IEEE Floating Point
The IEEE Standard for Floating-Point Arithmetic (IEEE 754) is a technical standard for floating-point computation established in 1985 by the Institute of Electrical and Electronics Engineers (IEEE). Many hardware floating point units use the IEEE 754 standard. The current version, IEEE 754-2008 published in August 2008, includes nearly all of the original IEEE 754-1985 standard and the IEEE Standard for Radix-Independent Floating-Point Arithmetic (IEEE 854-1987). The international standard ISO/IEC/IEEE 60559:2011 (with identical content to IEEE 754) has been approved for adoption through JTC1/SC 25 under the ISO/IEEE PSDO Agreement and published.
The standard defines
- arithmetic formats: sets of binary and decimal floating-point data, which consist of finite numbers (including signed zeros and subnormal numbers), infinities, and special "not a number" values (NaNs)
- interchange formats: encodings (bit strings) that may be used to exchange floating-point data in an efficient and compact form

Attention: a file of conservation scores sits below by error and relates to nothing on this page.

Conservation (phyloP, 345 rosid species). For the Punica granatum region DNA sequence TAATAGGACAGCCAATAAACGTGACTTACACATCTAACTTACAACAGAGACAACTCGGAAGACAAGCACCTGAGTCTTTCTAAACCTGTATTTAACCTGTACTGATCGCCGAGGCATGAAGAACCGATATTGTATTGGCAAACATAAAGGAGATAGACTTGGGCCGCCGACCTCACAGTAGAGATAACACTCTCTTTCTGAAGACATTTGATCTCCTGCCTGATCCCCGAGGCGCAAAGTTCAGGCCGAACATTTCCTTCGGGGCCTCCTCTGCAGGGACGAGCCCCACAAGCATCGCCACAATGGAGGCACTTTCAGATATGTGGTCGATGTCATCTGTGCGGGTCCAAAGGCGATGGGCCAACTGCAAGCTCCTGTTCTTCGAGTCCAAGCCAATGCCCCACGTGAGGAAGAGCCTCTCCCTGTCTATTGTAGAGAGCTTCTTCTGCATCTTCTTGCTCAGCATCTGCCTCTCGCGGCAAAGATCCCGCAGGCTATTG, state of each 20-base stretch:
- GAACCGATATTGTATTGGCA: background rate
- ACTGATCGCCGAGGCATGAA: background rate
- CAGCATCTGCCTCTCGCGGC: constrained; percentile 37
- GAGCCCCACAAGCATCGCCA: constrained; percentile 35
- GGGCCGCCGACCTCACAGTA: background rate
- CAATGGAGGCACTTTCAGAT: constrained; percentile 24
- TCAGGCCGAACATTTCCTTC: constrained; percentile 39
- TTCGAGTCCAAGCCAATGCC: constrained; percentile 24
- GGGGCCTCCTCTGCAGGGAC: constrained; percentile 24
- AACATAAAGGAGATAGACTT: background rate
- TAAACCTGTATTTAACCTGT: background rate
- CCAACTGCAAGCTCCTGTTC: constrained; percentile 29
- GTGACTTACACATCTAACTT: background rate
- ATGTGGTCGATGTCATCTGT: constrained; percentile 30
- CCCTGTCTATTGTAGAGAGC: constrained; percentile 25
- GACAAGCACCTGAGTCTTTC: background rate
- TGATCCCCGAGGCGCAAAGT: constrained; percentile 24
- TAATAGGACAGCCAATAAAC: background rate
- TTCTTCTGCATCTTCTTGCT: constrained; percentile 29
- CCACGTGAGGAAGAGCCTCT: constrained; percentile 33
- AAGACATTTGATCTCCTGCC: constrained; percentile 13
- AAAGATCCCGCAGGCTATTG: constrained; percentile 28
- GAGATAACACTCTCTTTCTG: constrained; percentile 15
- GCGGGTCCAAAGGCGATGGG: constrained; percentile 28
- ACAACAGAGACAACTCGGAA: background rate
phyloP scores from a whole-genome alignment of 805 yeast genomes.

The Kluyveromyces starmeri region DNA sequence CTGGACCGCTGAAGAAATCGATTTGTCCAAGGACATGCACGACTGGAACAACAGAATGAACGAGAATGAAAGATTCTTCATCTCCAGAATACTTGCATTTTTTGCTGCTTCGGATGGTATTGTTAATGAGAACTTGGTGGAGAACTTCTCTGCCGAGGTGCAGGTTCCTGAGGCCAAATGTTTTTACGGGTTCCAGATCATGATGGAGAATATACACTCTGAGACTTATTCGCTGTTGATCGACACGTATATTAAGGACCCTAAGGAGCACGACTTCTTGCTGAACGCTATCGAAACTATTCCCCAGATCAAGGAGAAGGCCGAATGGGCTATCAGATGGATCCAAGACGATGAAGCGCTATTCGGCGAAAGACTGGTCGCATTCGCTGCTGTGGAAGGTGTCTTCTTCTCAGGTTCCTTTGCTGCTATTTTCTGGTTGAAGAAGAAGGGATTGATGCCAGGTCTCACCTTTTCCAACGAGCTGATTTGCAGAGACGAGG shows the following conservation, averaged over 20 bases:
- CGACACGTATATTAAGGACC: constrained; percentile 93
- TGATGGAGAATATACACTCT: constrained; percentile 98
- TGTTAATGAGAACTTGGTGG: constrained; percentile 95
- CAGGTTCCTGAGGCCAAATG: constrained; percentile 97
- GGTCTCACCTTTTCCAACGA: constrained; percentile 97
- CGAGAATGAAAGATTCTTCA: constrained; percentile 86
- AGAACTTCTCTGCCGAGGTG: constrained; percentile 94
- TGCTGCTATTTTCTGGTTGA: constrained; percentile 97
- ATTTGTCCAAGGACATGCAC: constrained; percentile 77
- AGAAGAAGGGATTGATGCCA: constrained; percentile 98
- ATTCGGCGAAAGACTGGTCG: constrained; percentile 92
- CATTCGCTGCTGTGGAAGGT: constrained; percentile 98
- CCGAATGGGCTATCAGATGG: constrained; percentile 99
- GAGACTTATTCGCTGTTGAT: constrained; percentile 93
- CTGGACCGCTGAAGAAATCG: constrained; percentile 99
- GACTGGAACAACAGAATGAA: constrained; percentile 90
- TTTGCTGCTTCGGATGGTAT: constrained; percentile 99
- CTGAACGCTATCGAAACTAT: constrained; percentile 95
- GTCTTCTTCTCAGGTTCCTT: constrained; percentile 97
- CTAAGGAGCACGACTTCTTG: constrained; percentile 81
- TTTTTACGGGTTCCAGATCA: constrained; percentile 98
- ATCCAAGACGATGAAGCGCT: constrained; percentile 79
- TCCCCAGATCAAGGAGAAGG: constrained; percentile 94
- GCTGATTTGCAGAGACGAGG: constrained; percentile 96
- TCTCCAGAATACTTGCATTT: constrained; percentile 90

- rounding rules: properties to be satisfied when rounding numbers during arithmetic and conversions
- operations: arithmetic and other operations on arithmetic formats
- exception handling: indications of exceptional conditions (such as division by zero, overflow, etc.)
The standard also includes extensive recommendations for advanced exception handling, additional operations (such as trigonometric functions), expression evaluation, and for achieving reproducible results.
The standard is derived from and replaces IEEE 754-1985, the previous version, following a seven-year revision process, chaired by Dan Zuras and edited by Mike Cowlishaw. The binary formats in the original standard are included in the new standard along with three new basic formats (one binary and two decimal). To conform to the current standard, an implementation must implement at least one of the basic formats as both an arithmetic format and an interchange format.
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